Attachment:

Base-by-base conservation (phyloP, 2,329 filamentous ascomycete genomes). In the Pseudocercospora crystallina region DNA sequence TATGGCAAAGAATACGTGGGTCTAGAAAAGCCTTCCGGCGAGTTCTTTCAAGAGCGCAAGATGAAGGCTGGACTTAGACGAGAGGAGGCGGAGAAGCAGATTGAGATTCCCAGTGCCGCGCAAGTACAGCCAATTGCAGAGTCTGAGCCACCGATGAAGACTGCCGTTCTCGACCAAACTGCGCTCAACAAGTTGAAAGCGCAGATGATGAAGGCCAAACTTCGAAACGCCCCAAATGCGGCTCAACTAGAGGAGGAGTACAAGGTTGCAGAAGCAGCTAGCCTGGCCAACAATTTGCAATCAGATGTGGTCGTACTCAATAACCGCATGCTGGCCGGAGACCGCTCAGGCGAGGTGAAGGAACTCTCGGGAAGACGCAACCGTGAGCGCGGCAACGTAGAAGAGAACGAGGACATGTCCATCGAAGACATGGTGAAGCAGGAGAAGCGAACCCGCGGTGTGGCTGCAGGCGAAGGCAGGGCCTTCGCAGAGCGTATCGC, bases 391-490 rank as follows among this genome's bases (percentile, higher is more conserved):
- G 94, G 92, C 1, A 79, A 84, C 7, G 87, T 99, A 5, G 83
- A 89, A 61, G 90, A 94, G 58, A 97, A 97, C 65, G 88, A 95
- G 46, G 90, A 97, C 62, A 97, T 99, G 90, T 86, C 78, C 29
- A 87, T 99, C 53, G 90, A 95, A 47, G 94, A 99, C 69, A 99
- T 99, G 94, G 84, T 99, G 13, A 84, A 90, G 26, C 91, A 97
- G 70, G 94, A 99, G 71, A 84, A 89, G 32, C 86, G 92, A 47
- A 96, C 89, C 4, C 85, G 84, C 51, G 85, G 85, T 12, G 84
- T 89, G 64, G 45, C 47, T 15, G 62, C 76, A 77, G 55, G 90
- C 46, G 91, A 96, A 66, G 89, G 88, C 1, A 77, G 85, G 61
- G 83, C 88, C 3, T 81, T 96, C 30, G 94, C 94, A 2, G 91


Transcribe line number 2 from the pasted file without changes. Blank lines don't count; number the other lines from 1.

- G 94, G 92, C 1, A 79, A 84, C 7, G 87, T 99, A 5, G 83